Tax Audit Appeals

If the IRS disagrees with any aspect of your tax return, you may be subject to a tax audit. In most cases, these audits end without substantial problems for the taxpayer where the taxpayer is in the right. However, if your audit results are unfavorable, you may be paying a significant amount of back taxes, interest, and penalties. Fortunately, you can fight the results of a bad audit with tax audit appeals.

What Is Tax Audit Appeals?

Tax audit appeals allow you to disagree with an IRS auditor’s findings (also known as an IRS examiner). If the IRS tax audit appeal is successful, you may be able to reduce the amount of taxes, interest, or penalties you owe to the IRS. All tax audit appeals are with the IRS Office of Appeals. This means that you won’t have to deal with your original IRS auditor when you file an appeal. Most of the IRS employees working in this branch are former auditors who now review IRS audit appeal cases and make impartial decisions. They have more authority and experience than the typical IRS auditor. Their ultimate goal is to resolve the issue by reaching a successful compromise with the taxpayer and avoiding costly litigation.

When Should I File a Tax Audit Appeal?

When your tax audit is complete, you will receive a detailed report of the auditor’s determinations, including a breakdown of any changes to your return, taxes you owe, and penalties associated with these new taxes. If you review this document and disagree with the auditor’s findings, filing an IRS appeal may be the best choice.

If you plan to file a tax examination appeal, do not sign and return your copy of the tax auditor’s report. When your approval is not received, the IRS will send you a letter explaining your right to appeal the audit results. You will have thirty days from the date listed on this letter to submit your formal appeal to the IRS.

How Do I File A Tax Audit Appeal?

To appeal the outcome of your tax audit, you must submit a formal written protest to the IRS. This protest must include a copy of your audit report, a statement indicating that you want to appeal the audit results, the reason for your disagreement, and any facts and tax law (or other secondary sources) supporting your opinion. You must also include the tax periods involved in the audit and your name, address, and telephone number. If any tax authority supports your position, have that information in the protest. Finally, you must include the following statement “Under the penalties of perjury, I declare that the facts stated in this protest and any accompanying documents are true, correct, and complete to the best of my knowledge and belief.”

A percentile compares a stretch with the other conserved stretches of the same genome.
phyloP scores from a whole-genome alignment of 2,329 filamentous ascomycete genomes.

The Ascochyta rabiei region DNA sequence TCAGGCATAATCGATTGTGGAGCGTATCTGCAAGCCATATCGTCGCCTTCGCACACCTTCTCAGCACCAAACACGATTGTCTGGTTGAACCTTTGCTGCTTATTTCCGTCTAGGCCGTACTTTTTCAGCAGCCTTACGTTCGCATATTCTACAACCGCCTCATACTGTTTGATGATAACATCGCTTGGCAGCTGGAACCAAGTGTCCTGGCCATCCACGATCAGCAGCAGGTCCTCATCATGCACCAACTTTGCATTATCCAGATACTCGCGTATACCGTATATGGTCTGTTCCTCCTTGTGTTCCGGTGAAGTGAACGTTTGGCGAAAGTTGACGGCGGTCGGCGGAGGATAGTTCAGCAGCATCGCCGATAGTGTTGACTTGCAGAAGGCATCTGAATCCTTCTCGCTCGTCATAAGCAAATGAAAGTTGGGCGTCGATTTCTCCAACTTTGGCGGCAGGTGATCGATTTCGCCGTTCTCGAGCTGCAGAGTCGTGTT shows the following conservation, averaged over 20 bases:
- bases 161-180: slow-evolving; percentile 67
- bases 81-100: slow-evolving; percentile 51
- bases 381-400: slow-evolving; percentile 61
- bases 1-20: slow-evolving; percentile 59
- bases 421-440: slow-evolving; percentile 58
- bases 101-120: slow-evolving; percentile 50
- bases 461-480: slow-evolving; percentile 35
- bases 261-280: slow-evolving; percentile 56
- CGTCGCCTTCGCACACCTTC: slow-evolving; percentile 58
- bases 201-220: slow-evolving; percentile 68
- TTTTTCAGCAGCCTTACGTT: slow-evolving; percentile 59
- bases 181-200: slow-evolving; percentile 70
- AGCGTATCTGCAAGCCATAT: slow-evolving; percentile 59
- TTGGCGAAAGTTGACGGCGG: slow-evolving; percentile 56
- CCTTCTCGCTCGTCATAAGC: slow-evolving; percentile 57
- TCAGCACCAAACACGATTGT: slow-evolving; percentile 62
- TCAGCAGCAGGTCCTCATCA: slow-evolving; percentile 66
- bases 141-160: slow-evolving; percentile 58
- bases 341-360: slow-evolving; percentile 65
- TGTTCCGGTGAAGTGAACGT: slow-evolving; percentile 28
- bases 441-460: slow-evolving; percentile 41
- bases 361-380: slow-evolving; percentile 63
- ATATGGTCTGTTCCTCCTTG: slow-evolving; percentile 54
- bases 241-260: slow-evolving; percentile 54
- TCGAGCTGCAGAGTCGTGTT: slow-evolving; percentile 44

What if I Cannot Appeal in Time?

If you don’t think you will be able to submit a formal written protest to the IRS within the original 30-day deadline, you can request a 30-day or 60-day extension. In most cases, the IRS will grant this request. Otherwise, if late, the only option to appeal is to go to Tax Court.

What Happens After I Submit My Tax Exam Appeal?

After you have submitted your formal written protest, you must wait for an employee from the Office of Appeals to respond to the protest. In most cases, you will receive a response within three months. However, if you haven’t received a response within this time, you can ask the Office of Appeals about the status of your case.

Once your request for an IRS exam appeal has been reviewed, an appeals hearing will be scheduled. During this time, you should be collecting evidence and preparing your arguments. It is also a good idea to write down an outline of everything you want to tell the appeals officer so you don’t leave anything out. Then, when the day of the hearing arrives, present your arguments clearly and concisely. Avoid making disparaging remarks about the auditor or the IRS, and try not to appear angry or aggressive.

After you have presented your case, the appeals officer may ask for additional documentation. They may also inform you that more time will be necessary to decide on your tax audit appeal.

Do I Need Professional Assistance?

The tax audit appeals process is complex, and a sound understanding of the IRS tax code (aka “the law”) is essential. In addition, IRS appeal case settlements often depend on the ability of the taxpayer or the taxpayer’s representative to negotiate with the tax appeals officer effectively. If you are facing a tax exam appeal, consulting with an IRS examination appeals professional, such as Peace Of Mind Tax Help, can be beneficial and make the difference between a favorable and unfavorable outcome. Because we have extensive experience with IRS representation, we can help you collect evidence, prepare arguments and negotiate the best possible compromise with the appeals officer.

Peace Of Mind Tax Help IRS Tax Appeals Representation

One of your most important rights as a taxpayer is having a qualified tax resolution professional, such as an Enrolled Agent (EA), represent you in front of the IRS Office of Appeals with your audit appeal.

When you hire Peace Of Mind Tax Help to assist you with your tax audit appeals, we will guide you through the process while advocating on your behalf and protecting your interests.

Peace Of Mind Tax Help is here to help you because when you’re dealing with a lousy tax audit, the worst thing you can do is do nothing and be taken advantage of. The best decision is to take the necessary first step and to try to obtain some tax debt relief by filing an IRS audit appeal!

Click on the “Get Peace Of Mind” button at the top of the page to take that first step.